If you’ve missed the deadline for filing your online tax return, then you take some degree of comfort from the fact that you were definitely not alone.
Figures for the 2014/15 self-assessment filing have not yet been released, but to give some context, last year an estimated 870,000 tax payers received an automatic late filing penalty. Missing the filing deadlines on either 31st October (paper returns) or 31st January (online submissions), will lead to a fixed, automatic late filing penalty of £100: persistent delays thereafter can result in escalating penalties courtesy of the penalty regime which was introduced in 2011.
As accountants, our advice would be to file your self-assessment tax return as soon as is practically possible in order to minimise the severity of fines. The consequences in terms of penalties, fines and interest can otherwise be very costly indeed.
What penalties are you likely to face if you’ve missed the deadline?
The penalty regime changed quite dramatically on 6th April 2011. Unfortunately the new penalty regime is considerably more costly than the old system was. Previously a tax return that was twelve months overdue would have only cost £200 in penalties: under the new regime penalties could reach £1,600 or more.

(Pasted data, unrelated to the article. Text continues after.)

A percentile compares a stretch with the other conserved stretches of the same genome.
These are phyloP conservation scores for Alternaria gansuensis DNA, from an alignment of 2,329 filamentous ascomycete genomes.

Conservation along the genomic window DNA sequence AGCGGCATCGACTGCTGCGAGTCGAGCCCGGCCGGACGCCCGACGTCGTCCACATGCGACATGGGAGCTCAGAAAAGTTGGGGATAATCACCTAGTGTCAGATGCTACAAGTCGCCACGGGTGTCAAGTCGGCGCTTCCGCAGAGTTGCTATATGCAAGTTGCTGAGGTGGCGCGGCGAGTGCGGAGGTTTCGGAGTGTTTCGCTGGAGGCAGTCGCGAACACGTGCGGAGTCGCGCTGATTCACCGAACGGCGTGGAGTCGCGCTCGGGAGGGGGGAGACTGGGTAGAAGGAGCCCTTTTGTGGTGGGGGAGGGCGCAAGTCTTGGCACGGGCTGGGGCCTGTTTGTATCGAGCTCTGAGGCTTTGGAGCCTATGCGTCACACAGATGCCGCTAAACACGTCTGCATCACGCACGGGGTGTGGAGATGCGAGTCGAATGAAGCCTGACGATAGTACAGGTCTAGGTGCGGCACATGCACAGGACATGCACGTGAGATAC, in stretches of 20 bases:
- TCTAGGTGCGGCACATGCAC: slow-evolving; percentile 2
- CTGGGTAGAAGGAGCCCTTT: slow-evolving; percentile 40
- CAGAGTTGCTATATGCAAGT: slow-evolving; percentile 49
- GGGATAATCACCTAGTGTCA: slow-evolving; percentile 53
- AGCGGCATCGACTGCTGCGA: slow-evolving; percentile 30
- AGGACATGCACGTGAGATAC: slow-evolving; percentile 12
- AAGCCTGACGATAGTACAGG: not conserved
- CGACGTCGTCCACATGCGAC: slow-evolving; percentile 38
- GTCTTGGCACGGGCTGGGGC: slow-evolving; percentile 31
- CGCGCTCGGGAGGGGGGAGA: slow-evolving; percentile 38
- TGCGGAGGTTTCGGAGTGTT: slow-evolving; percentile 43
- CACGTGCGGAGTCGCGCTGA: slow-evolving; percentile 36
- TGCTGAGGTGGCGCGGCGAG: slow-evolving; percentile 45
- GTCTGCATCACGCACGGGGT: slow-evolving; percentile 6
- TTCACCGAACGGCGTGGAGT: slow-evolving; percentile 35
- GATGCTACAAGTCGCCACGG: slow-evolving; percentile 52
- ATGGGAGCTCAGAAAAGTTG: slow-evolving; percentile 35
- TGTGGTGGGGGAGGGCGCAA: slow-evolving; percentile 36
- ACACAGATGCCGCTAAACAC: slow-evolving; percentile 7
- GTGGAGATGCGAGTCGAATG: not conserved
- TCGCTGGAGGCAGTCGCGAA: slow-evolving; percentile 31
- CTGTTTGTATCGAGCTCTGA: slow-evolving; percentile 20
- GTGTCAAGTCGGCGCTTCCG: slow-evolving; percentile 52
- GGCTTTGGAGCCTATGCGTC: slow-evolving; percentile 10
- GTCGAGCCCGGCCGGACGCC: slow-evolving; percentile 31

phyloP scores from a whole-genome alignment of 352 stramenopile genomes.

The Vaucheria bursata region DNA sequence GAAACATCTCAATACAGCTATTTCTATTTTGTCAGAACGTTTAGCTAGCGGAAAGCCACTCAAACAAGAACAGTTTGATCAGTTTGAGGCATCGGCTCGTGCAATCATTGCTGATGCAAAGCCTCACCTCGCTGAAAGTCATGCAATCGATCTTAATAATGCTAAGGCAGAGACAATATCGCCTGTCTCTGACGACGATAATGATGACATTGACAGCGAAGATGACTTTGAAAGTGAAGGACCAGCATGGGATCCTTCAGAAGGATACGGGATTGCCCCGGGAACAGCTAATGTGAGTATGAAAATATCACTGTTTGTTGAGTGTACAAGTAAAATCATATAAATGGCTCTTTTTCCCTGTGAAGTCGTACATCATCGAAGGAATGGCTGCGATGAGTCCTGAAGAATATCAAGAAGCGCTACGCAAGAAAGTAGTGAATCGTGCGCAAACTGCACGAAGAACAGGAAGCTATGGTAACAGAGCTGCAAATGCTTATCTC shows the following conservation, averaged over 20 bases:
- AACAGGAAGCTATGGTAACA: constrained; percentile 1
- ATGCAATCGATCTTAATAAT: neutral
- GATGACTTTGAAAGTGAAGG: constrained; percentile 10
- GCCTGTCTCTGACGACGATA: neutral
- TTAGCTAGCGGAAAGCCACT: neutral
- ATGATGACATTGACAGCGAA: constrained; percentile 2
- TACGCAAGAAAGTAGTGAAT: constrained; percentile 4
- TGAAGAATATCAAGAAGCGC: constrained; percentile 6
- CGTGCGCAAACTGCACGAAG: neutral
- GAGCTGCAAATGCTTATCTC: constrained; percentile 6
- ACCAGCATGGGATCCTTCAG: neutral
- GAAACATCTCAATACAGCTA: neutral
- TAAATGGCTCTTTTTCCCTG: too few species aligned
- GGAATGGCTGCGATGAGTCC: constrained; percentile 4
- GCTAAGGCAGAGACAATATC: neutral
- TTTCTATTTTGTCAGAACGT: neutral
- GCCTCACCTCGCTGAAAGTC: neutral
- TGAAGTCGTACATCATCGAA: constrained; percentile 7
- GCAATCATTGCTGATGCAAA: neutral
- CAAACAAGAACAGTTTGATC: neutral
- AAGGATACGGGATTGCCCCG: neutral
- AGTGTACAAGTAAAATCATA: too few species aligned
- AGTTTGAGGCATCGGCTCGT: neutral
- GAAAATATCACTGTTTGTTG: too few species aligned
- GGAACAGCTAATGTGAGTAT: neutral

|Length of Delay||Penalty|
|1 day late||Automatic fixed penalty of £100. The penalty applies even if you have no tax to pay or have paid the tax you owe on time.|
|3 months late||£10 per day up to a maximum of £900. This is an additional penalty on top of the initial £100 fixed penalty|
|6 months late||£300 or 5% of the tax due – whichever is higher. This is also an additional penalty on top of the initial £100 fixed penalty.|
|12 months late||£300 or 5% of the tax due – whichever is higher. This is also an additional penalty on top of the initial £100 fixed penalty. In more serious cases you may even be asked to pay up to 100 % of the tax due instead.|
However, there is some good news: in certain circumstances you may be able to get the late filing penalty cancelled. If a return has been sent to you late (after 31st July following the tax year end), then the filing deadline for the tax return is either the normal due date or three months from the date of issue of the return, whichever is later. So, if a 2013/14 return was issued on 15th November 2014, then the due date would be 15th February 2015; rather than 31st January 2015. Although this occurrence is rare, it can happen occasionally particularly in the first year of registration. The other way in which a penalty can be revoked is if you can provide HMRC with a ‘reasonable excuse’ for late payment.
What’s a reasonable excuse?
Well, HMRC have given specific examples such as never having received the return from HMRC, loss of your tax records due to fire/ floor/ theft, submission problems either with the postal system or HMRC’s online service, serious illness or bereavement.